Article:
The Rabbinical Council of America’s conversion review committee, established following the arrest of Georgetown Rabbi Barry Freundel on 52 misdemeanor counts of voyeurism, is recommending that the organization hire a full-time director to ensure that conversions are conducted properly.
The 22-page report released Monday specifically called for greater professionalism, transparency of expectations and sensitivity to conversion candidates. It also detailed the need for a better system to receive concerns and complaints, and a definitive way to address those complaints.
The report also called for improving the RCA website to provide detailed information on the conversion process, including what is expected of the participant and a general timeline.
Providing “support for converts, during and after the process,” is among the report’s 11 recommendations.
The 11-member committee, chaired by Rabbi Shmuel Goldin, honorary president of the RCA, consisted of two female converts, several rabbis and a psychotherapist. There were six men and five women. The organization serves Orthodox rabbis in the United States and other countries.
The committee surveyed 439 conversion participants and 107 sponsoring rabbis during its eight-month review. One-fourth of the conversion participants who responded to the survey “carry with them a view that the Beit Din is ‘lacking professionalism’” and that they were “judged critically.” They also felt a sense of “powerlessness.”
Committee member Bethany Mandel, a Freundel victim, spoke at the RCA convention held June 29 to July 1 in New York. Her remarks covered not only her conversion but also experiences of the 200 people in her Facebook group who either have converted or are in the process of converting.
Mandel spoke of how “converts are often made to feel like third-class citizens during the conversion process and second-class citizens after the mikvah.”
In her presentation, obtained by Washington Jewish Week, Mandel said that converts who are not fully accepted as Jews by rabbis, community members, school administrators and matchmakers “feel pushed and rejected from Jewish life.”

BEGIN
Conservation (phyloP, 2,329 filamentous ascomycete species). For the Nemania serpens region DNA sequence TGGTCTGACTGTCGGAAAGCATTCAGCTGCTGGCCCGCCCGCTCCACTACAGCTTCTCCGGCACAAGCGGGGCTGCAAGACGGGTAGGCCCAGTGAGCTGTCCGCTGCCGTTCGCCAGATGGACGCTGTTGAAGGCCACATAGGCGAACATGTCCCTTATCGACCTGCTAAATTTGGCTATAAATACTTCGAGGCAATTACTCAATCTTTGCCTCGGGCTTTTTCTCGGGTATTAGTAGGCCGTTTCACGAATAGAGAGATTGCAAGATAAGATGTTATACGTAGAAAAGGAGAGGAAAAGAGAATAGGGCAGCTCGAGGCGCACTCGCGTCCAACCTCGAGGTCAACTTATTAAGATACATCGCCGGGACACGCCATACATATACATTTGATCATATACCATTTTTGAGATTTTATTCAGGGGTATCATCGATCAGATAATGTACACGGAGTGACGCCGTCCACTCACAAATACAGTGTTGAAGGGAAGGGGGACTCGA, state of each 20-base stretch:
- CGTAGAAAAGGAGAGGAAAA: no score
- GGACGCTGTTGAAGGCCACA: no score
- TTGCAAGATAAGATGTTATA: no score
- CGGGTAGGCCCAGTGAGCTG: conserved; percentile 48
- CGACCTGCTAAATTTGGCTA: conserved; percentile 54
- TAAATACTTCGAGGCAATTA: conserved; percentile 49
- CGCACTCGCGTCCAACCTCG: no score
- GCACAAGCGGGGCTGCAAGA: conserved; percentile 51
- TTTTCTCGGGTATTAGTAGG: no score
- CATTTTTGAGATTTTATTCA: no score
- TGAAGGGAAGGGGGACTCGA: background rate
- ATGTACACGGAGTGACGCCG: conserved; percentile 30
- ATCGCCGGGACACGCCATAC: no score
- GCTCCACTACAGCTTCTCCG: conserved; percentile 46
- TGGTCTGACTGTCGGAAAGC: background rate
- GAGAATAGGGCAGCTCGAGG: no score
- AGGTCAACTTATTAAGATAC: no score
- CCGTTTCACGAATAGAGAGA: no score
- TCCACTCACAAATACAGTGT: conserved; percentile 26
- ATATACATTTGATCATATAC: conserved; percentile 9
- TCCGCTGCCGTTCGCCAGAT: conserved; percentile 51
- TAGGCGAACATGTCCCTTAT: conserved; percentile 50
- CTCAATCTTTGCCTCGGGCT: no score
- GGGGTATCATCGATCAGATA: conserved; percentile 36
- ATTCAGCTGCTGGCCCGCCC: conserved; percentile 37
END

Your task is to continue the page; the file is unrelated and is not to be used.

Mandel referred to herself as “a cautionary tale.” She said she was “made to feel unwelcome and an outsider,” adding, “It has made me feel disillusioned with the community I’ve joined, the community I’m raising my children in.”
She also told convention participants: “I am what happens when a rabbi not only makes serious transgressions, but also when other rabbis don’t check the power of one of their own.”
Now that the committee’s recommendations have been made public, Mandel said she is “cautiously optimistic” that things will improve.
Goldin, the committee chairman, called the report’s release “a historic moment in which the RCA rose to the challenge with complete transparency.”
But Rabbi Shmuel Herzfeld of Ohev Sholom – The National Synagogue, who quit the RCA about two weeks ago, questioned whether anything will change. He pointed out that Goldin “was in charge of the RCA when it empowered and emboldened Rabbi Freundel” and then was chosen by the RCA to head the committee.
On his Facebook page, Herzfeld wrote, “What the RCA never did is investigate (even internally, let alone independently)” why so many complaints against Freundel were ignored.
Suzanne Pollak is a senior writer for Washington Jewish Week. She can be reached at firstname.lastname@example.org.